I get a couple 10min intervals, several short power climbs, LOTS of stoplights, and a few sections where, if I go fast enough, I can make it through a long series of timed light cycles without stopping. It's almost perfect for training. If I take an alternate route home, there are a couple 20min intervals and then it turns back into short stoplight-climbs for the remainder. A given day commuting will generally have me at around 150TSS. I can EASILY exceed my goal weekly training loads and become extremely fatigued by just commuting every day. I prefer to take a rest day on thursday (ride the bus and catch up on reading instead), then easier day on friday and do my team training ride(s) on the weekend (or race). This kind of intensity is important to me because I'll often go on a business trip that has me off my bike for several days in a row, unless I can manage to bring my travel bike and get some riding in, but that's always a bit tough.
For ME, commuting is terrific training.
I just drive to work
Bottom row: 300,000 risky acts that don't necessarily result in anything bad (not looking before you cross the street, doing electrical maintenance work without proper PPE)
Next row: 3,000 near misses where you suddenly become aware of how close you just got to an incident (almost get hit by a dumptruck when crossing the street, or accidentaly reduce a critical system to N due to human error)
Next row: 30 minor incidents/injuries (a rack of servers offline, minor burns from a small arc flash)
Top row: 1 major catastrphe/fatality (whole datacenter loses power, individual gets electrocuted, etc)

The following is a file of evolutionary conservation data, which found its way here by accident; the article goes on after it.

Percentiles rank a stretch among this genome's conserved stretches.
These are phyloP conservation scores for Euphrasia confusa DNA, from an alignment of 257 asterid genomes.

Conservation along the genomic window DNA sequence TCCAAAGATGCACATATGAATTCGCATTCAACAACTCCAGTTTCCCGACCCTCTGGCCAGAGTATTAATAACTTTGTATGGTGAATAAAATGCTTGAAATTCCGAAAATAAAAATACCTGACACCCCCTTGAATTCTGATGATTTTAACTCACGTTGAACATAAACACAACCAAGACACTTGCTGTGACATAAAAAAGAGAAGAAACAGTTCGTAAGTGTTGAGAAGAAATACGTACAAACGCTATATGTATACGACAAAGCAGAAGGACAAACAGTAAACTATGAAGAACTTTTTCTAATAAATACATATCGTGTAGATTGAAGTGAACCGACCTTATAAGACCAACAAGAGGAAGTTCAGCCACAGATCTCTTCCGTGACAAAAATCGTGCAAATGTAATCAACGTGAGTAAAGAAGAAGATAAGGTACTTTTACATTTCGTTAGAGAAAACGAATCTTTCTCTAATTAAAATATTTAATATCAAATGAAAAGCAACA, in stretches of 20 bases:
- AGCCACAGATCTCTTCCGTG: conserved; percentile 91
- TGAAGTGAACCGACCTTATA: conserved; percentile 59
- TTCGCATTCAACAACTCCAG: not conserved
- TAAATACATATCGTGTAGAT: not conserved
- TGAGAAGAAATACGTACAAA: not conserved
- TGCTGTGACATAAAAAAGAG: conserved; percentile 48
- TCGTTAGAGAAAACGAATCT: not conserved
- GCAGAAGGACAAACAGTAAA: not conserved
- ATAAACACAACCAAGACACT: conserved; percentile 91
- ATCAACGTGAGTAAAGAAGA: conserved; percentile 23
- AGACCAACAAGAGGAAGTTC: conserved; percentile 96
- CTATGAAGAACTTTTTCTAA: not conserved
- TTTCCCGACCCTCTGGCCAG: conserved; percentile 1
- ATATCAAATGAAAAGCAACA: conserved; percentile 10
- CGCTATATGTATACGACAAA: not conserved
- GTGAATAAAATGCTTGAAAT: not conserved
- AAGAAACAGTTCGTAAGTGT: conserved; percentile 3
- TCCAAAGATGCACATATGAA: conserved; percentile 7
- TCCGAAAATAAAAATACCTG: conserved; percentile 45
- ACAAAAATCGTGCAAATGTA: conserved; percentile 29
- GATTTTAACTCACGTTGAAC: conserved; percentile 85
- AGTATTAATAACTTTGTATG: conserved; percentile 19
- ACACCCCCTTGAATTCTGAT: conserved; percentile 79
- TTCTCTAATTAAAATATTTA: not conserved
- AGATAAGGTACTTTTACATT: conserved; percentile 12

Recognizing that we can never completely eliminate human error, we use various risk mitigation techniques to simply reduce the number of risky acts, which should filter through the 'pyramid of doom' and hopefully eliminate most of those 30 minor incidents, and if we're lucky, totally eliminate the 1 major event.
Speed is a terrible metric for training. At the very least, get a HR monitor. This entire thread is conjecture as we don't know your route, the wind that day, or how hard you're actually working. 26mph with a tailwind could mean you're barely working at all, whereas 26mph into a headwind could mean threshold efforts.
There are numerous stickies/threads on how to train with and without power, I suggest you read them. If at all possible, just for your own comfort's sake, look into keeping a stash of stuff at work to cut down on the amount of things you carry. I've used to have a 40mi commute I did 3 times/wk and it was a huge quality of ride improvement to leave the work laptop, a change of clothes, shoes, and shower (if you have a shower) stuff at the office, rather than lug it around in a backpack.
aaronmcd, here is the sticky I mentioned. You can click through it to find a HR zone chart to use in lieu of power data (though HR is not the best metric for training).